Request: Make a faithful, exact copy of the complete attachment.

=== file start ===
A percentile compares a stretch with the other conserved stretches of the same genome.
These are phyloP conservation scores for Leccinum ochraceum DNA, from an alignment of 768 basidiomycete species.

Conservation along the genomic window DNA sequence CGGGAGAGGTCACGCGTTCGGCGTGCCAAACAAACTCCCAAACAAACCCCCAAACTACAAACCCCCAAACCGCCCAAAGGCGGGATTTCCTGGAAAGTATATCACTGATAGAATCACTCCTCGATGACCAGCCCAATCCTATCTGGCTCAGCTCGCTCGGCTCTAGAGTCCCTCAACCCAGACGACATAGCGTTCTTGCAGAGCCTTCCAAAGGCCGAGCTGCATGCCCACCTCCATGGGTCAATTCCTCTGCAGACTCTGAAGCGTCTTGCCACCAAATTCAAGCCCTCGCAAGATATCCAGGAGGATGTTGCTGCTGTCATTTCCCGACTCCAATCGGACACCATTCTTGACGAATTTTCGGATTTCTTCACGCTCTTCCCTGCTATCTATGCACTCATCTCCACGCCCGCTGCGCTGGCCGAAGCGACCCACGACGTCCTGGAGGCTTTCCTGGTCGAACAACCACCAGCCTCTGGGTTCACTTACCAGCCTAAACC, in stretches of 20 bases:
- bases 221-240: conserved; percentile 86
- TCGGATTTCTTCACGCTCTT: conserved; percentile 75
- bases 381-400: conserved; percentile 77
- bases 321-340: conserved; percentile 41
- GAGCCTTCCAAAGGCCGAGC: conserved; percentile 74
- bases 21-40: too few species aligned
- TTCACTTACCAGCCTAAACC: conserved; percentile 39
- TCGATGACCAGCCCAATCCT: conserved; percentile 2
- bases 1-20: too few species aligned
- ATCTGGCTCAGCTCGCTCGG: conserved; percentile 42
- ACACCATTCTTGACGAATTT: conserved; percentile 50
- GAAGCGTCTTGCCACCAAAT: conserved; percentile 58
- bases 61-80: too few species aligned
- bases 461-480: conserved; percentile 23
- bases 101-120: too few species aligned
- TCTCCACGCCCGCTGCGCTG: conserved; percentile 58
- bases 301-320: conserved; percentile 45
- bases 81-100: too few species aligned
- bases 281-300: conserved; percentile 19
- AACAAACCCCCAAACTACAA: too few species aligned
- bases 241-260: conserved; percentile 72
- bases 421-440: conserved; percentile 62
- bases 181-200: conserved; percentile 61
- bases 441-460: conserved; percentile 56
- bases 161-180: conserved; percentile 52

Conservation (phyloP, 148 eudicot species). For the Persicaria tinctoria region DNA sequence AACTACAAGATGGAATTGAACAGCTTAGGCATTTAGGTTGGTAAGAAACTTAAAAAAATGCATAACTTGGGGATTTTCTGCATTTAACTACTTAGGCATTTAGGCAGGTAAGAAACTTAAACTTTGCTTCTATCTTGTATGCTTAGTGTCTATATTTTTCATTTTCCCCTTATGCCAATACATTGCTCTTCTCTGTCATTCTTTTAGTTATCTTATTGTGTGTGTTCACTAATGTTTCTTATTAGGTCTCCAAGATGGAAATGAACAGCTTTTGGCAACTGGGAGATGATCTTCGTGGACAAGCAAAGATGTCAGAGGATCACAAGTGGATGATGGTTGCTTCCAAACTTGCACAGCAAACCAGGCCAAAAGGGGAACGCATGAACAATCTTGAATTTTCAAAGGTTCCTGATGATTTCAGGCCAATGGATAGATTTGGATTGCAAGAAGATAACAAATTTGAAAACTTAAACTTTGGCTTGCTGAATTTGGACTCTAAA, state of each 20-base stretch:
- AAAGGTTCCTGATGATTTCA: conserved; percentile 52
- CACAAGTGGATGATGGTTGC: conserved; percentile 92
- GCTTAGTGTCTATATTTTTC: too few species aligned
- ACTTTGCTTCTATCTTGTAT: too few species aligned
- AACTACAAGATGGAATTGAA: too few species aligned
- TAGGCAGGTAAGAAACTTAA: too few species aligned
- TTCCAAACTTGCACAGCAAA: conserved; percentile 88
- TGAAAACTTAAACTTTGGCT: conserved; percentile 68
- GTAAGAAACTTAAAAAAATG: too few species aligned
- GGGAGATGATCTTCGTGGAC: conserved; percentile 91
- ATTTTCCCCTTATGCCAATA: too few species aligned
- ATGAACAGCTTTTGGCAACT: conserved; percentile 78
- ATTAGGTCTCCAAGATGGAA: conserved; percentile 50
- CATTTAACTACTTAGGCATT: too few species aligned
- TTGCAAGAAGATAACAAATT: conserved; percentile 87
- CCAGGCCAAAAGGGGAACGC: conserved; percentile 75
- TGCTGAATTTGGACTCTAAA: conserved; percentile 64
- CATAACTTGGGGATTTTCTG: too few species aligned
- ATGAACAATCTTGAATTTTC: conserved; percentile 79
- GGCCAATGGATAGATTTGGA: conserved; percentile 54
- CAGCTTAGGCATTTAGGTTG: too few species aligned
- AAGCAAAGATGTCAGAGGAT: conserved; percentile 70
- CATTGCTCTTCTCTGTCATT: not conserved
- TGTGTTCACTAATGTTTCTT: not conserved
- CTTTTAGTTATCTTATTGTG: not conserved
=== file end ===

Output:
A percentile compares a stretch with the other conserved stretches of the same genome.
These are phyloP conservation scores for Leccinum ochraceum DNA, from an alignment of 768 basidiomycete species.

Conservation along the genomic window DNA sequence CGGGAGAGGTCACGCGTTCGGCGTGCCAAACAAACTCCCAAACAAACCCCCAAACTACAAACCCCCAAACCGCCCAAAGGCGGGATTTCCTGGAAAGTATATCACTGATAGAATCACTCCTCGATGACCAGCCCAATCCTATCTGGCTCAGCTCGCTCGGCTCTAGAGTCCCTCAACCCAGACGACATAGCGTTCTTGCAGAGCCTTCCAAAGGCCGAGCTGCATGCCCACCTCCATGGGTCAATTCCTCTGCAGACTCTGAAGCGTCTTGCCACCAAATTCAAGCCCTCGCAAGATATCCAGGAGGATGTTGCTGCTGTCATTTCCCGACTCCAATCGGACACCATTCTTGACGAATTTTCGGATTTCTTCACGCTCTTCCCTGCTATCTATGCACTCATCTCCACGCCCGCTGCGCTGGCCGAAGCGACCCACGACGTCCTGGAGGCTTTCCTGGTCGAACAACCACCAGCCTCTGGGTTCACTTACCAGCCTAAACC, in stretches of 20 bases:
- bases 221-240: conserved; percentile 86
- TCGGATTTCTTCACGCTCTT: conserved; percentile 75
- bases 381-400: conserved; percentile 77
- bases 321-340: conserved; percentile 41
- GAGCCTTCCAAAGGCCGAGC: conserved; percentile 74
- bases 21-40: too few species aligned
- TTCACTTACCAGCCTAAACC: conserved; percentile 39
- TCGATGACCAGCCCAATCCT: conserved; percentile 2
- bases 1-20: too few species aligned
- ATCTGGCTCAGCTCGCTCGG: conserved; percentile 42
- ACACCATTCTTGACGAATTT: conserved; percentile 50
- GAAGCGTCTTGCCACCAAAT: conserved; percentile 58
- bases 61-80: too few species aligned
- bases 461-480: conserved; percentile 23
- bases 101-120: too few species aligned
- TCTCCACGCCCGCTGCGCTG: conserved; percentile 58
- bases 301-320: conserved; percentile 45
- bases 81-100: too few species aligned
- bases 281-300: conserved; percentile 19
- AACAAACCCCCAAACTACAA: too few species aligned
- bases 241-260: conserved; percentile 72
- bases 421-440: conserved; percentile 62
- bases 181-200: conserved; percentile 61
- bases 441-460: conserved; percentile 56
- bases 161-180: conserved; percentile 52

Conservation (phyloP, 148 eudicot species). For the Persicaria tinctoria region DNA sequence AACTACAAGATGGAATTGAACAGCTTAGGCATTTAGGTTGGTAAGAAACTTAAAAAAATGCATAACTTGGGGATTTTCTGCATTTAACTACTTAGGCATTTAGGCAGGTAAGAAACTTAAACTTTGCTTCTATCTTGTATGCTTAGTGTCTATATTTTTCATTTTCCCCTTATGCCAATACATTGCTCTTCTCTGTCATTCTTTTAGTTATCTTATTGTGTGTGTTCACTAATGTTTCTTATTAGGTCTCCAAGATGGAAATGAACAGCTTTTGGCAACTGGGAGATGATCTTCGTGGACAAGCAAAGATGTCAGAGGATCACAAGTGGATGATGGTTGCTTCCAAACTTGCACAGCAAACCAGGCCAAAAGGGGAACGCATGAACAATCTTGAATTTTCAAAGGTTCCTGATGATTTCAGGCCAATGGATAGATTTGGATTGCAAGAAGATAACAAATTTGAAAACTTAAACTTTGGCTTGCTGAATTTGGACTCTAAA, state of each 20-base stretch:
- AAAGGTTCCTGATGATTTCA: conserved; percentile 52
- CACAAGTGGATGATGGTTGC: conserved; percentile 92
- GCTTAGTGTCTATATTTTTC: too few species aligned
- ACTTTGCTTCTATCTTGTAT: too few species aligned
- AACTACAAGATGGAATTGAA: too few species aligned
- TAGGCAGGTAAGAAACTTAA: too few species aligned
- TTCCAAACTTGCACAGCAAA: conserved; percentile 88
- TGAAAACTTAAACTTTGGCT: conserved; percentile 68
- GTAAGAAACTTAAAAAAATG: too few species aligned
- GGGAGATGATCTTCGTGGAC: conserved; percentile 91
- ATTTTCCCCTTATGCCAATA: too few species aligned
- ATGAACAGCTTTTGGCAACT: conserved; percentile 78
- ATTAGGTCTCCAAGATGGAA: conserved; percentile 50
- CATTTAACTACTTAGGCATT: too few species aligned
- TTGCAAGAAGATAACAAATT: conserved; percentile 87
- CCAGGCCAAAAGGGGAACGC: conserved; percentile 75
- TGCTGAATTTGGACTCTAAA: conserved; percentile 64
- CATAACTTGGGGATTTTCTG: too few species aligned
- ATGAACAATCTTGAATTTTC: conserved; percentile 79
- GGCCAATGGATAGATTTGGA: conserved; percentile 54
- CAGCTTAGGCATTTAGGTTG: too few species aligned
- AAGCAAAGATGTCAGAGGAT: conserved; percentile 70
- CATTGCTCTTCTCTGTCATT: not conserved
- TGTGTTCACTAATGTTTCTT: not conserved
- CTTTTAGTTATCTTATTGTG: not conserved